I did run across a few gameplay elements that annoyed the hell out of me, however. The first was the game’s tendency to flash graphics on the screen exactly where you were supposed to see an approaching pitch. Whenever the computer replaced his pitcher, a player-stat graphic would appear right in the middle of the screen and would only disappear as the pitcher released the ball. This was incredibly distracting and – on the higher difficulty settings – made hitting the ball nearly impossible. Also, I encountered a bug in the game that allowed teams to reuse a relief pitcher after he had already been replaced by a pinch hitter. Even more amazing, the game does not allow you to shift your infielders at all, though you are able to move your outfielders. While VR Baseball 2000 won’t satisfy hard-core sim fans, it does offer a fairly solid statistics engine. Complete games and 20-game winners are rare, as are stolen bases and triples. League-leading batting averages are a bit too high in general, but the biggest deficiency in statistical accuracy is the overabundance of home runs. In each of five full simulated seasons, well over 200 players in the league cranked out at least 25 round-trippers. Mark Grace, who hit a career-high 17 homers this season, whacked an average of 35 in each of the five seasons, while Mark McGwire only surpassed 40 homers once. Basically, the overall stats engine is good; it just needs some tuning to address these issues.
The graphics offer a similar situation. Though good overall, VR Baseball 2000’s graphics engine has its share of problems. The much-vaunted Messiah engine does enable the game to use smooth player models that don’t look nearly as angular and chunky as polygonal characters found in other games. Animations for hitting, fielding, and pitching are also impressive – especially the swing-and-miss animation, which is great. For some reason, however, the developers seem convinced that major league ballplayers are unable to stand up straight – ever. Once in a great while, I saw a fielder stand up after a play was over, but even then it was only for a second before the player resumed his ever-present and exaggerated crouch.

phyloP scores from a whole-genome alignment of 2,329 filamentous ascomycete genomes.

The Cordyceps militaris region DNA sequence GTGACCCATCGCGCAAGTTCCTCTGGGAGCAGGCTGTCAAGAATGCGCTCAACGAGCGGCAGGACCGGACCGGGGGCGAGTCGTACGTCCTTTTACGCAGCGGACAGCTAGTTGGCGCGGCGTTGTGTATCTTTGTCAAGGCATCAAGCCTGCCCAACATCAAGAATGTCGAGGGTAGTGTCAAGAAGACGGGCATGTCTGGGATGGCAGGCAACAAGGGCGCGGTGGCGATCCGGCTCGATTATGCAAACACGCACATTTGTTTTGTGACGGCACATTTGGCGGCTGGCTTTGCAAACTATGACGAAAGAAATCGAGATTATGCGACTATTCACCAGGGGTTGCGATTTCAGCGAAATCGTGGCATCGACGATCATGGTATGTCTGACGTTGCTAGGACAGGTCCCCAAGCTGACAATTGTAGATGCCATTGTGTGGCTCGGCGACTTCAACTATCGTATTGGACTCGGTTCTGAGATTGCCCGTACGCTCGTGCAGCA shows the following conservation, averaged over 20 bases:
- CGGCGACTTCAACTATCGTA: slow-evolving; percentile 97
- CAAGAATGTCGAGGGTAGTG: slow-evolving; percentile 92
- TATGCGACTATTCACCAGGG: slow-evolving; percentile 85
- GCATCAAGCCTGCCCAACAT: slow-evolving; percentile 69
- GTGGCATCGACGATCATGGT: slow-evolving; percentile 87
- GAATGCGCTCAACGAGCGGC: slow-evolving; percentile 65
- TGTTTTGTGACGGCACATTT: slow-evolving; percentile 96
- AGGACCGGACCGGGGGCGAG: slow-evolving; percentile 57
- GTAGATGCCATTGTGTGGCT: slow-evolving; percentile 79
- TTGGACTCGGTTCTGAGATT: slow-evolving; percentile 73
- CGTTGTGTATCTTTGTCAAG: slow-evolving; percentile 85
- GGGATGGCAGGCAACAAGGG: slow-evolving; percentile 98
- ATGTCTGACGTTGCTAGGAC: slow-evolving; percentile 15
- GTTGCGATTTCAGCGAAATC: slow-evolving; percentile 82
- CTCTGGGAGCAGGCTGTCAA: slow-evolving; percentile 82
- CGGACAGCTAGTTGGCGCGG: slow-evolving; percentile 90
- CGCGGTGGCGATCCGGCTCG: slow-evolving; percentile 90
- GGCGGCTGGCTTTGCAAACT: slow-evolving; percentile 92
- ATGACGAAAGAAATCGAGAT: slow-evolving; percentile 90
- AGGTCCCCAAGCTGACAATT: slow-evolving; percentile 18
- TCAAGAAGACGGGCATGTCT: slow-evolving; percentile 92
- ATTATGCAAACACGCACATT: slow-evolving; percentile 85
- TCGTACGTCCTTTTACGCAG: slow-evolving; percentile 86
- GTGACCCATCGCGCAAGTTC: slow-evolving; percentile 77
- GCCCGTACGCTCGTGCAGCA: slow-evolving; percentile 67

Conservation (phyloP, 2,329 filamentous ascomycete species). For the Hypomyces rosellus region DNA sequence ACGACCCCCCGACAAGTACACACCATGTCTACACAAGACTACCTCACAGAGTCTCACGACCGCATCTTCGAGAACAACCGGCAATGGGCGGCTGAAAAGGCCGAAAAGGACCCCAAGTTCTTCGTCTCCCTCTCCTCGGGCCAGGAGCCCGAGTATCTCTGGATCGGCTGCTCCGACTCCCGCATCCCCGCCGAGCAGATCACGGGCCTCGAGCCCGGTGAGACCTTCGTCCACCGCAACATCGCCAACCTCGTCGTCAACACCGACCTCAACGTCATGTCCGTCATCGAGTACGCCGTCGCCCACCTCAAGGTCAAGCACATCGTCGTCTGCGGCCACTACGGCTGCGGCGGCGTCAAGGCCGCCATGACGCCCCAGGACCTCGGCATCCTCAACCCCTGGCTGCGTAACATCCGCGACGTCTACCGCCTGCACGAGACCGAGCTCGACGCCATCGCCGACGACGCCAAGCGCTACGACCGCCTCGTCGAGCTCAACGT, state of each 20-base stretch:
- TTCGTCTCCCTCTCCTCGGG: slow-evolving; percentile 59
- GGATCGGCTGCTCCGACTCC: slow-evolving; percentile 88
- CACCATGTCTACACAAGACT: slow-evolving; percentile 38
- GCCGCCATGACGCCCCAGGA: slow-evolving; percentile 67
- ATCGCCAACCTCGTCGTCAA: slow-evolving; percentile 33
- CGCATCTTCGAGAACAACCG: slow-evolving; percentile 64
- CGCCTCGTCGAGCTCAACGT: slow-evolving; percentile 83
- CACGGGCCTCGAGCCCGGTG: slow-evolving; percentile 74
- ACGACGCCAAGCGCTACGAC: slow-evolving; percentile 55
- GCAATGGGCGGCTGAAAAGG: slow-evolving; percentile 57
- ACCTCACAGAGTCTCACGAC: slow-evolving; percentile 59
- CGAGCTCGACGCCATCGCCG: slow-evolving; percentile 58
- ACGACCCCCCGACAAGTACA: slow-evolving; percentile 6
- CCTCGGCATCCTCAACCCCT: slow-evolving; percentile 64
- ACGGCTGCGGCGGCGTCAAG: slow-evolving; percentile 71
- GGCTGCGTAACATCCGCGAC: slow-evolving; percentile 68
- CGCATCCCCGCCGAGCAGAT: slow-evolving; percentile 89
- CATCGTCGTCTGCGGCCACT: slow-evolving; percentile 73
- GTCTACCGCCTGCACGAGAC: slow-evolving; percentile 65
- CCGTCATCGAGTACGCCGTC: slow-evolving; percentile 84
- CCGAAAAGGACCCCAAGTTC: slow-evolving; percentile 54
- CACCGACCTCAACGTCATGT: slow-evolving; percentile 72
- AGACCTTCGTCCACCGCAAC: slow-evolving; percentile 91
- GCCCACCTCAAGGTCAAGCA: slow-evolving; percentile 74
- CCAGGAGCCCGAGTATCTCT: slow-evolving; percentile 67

One of the most disappointing aspects of the graphics engine was the poor texture mapping used to depict the player uniforms. Not only are most logos and team names distorted, but every player looks like he’s wearing a wide-collared disco shirt under his uniform instead of a colored T-shirt. Accuracy is also a concern, as every single team wears black batting helmets and has names on its jerseys (even the Yankees). Also, while Triple Play 99 and Microsoft Baseball 3D each made an effort to make player models look like their real-life counterparts, the same cannot be said of VR Baseball 2000. The only difference between players’ bodies is their skin tone and size (neither of which varies by all that much anyway). Facially, each player looks like one of the peasants from Might & Magic VI. Finally, the virtual stadium art is average at best, ranking well below Microsoft Baseball 3D and even Triple Play 99 in terms of detail and accuracy.
VR Baseball 2000 is a decent game but one that does not hold a clear edge over any of the others in the genre. The graphics are better than average in most respects, and the gameplay is solid, so long as you can overlook all of the home runs and the lack of management options. But as the PC baseball season draws to a close, I realize that all we had to play with this year was a group of wild card teams. Hopefully, next year’s crop of games will include at least one clear-cut champion.–Michael E. Ryan